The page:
Dems’ Protest: Potent Publicity for Live Streaming

Twitter and Facebook’s live streaming capabilities have come to the fore thanks to the Democrats’ historic sit-in on the floor of the House of Representatives. After the House leadership cut off the body’s official TV feed, the Dems turned to Twitter’s Periscope and Facebook Live to bring their marathon protest to the world.

Twitter is undoubtedly basking in all the free publicity from Washington; however, its live streaming abilities via Periscope will really be put to the test beginning Sept. 15 when it shows the first of ten weekly NFL Thursday night games. Periscope acquired the rights as part of a deal that Bloomberg estimated at $10 million.

On Tuesday, Twitter also increased the length allowed for short-form videos from 30 seconds to 140 seconds, and is already working with some creators to increase the lengths on its Vine service from six seconds to 140-seconds. That same day, Yahoo’s Tumblr launched its own entry in the live streaming race; it will allow users to live-stream through Google’s YouTube and other platforms.

Meanwhile, The Wall Street Journal reported yesterday that Facebook has paid more than $50 million to obtain exclusive live-streaming deals with some 140 media companies, including CNN, Buzzfeed, The New York Times, The Huffington Post, NPR, Vice Media and Al Jazeera.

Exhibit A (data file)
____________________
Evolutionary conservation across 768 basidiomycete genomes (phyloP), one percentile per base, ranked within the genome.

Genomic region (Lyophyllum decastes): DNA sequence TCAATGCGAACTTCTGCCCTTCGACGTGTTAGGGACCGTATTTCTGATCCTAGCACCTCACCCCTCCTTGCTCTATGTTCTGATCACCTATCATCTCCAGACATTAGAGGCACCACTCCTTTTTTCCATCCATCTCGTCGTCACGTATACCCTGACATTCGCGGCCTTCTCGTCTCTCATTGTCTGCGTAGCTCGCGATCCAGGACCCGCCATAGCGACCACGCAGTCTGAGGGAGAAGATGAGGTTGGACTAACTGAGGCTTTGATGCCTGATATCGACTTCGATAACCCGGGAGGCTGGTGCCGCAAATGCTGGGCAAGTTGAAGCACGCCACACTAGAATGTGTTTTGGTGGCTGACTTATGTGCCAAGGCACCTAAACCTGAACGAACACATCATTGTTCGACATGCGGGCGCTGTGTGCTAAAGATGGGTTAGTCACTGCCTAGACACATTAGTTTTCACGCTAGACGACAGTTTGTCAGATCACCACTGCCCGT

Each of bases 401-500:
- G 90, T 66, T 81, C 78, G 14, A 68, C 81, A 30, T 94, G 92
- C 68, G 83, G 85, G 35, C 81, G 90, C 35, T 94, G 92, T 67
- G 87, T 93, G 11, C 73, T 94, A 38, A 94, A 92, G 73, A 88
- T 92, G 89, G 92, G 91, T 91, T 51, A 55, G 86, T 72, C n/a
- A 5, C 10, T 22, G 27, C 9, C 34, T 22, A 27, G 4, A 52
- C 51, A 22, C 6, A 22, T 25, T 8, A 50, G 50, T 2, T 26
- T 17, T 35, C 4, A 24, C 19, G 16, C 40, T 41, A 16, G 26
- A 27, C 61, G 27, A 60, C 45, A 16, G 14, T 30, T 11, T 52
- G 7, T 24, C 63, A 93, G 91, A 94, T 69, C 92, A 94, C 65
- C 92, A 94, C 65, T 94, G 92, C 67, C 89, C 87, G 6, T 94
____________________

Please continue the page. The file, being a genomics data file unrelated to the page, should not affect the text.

But the media giants may have their hands full competing with user-generated content. In an example given by the Journal, Buzzfeed ran a 45-minute Facebook Live video in April that became the service’s most-watched – until it was beaten by a 4-minute user-generated piece that ran live the following month. The Buzzfeed piece has now been viewed 10.8 million times, the user-generated video 157.6 million.

Other live streaming players include Google’s YouTube Live and Amazon’s Twitch.

About Les Luchter

Les Luchter is a former managing editor of Multichannel News, editor-in-chief of Cable Marketing, and news editor of Broadcast Week.

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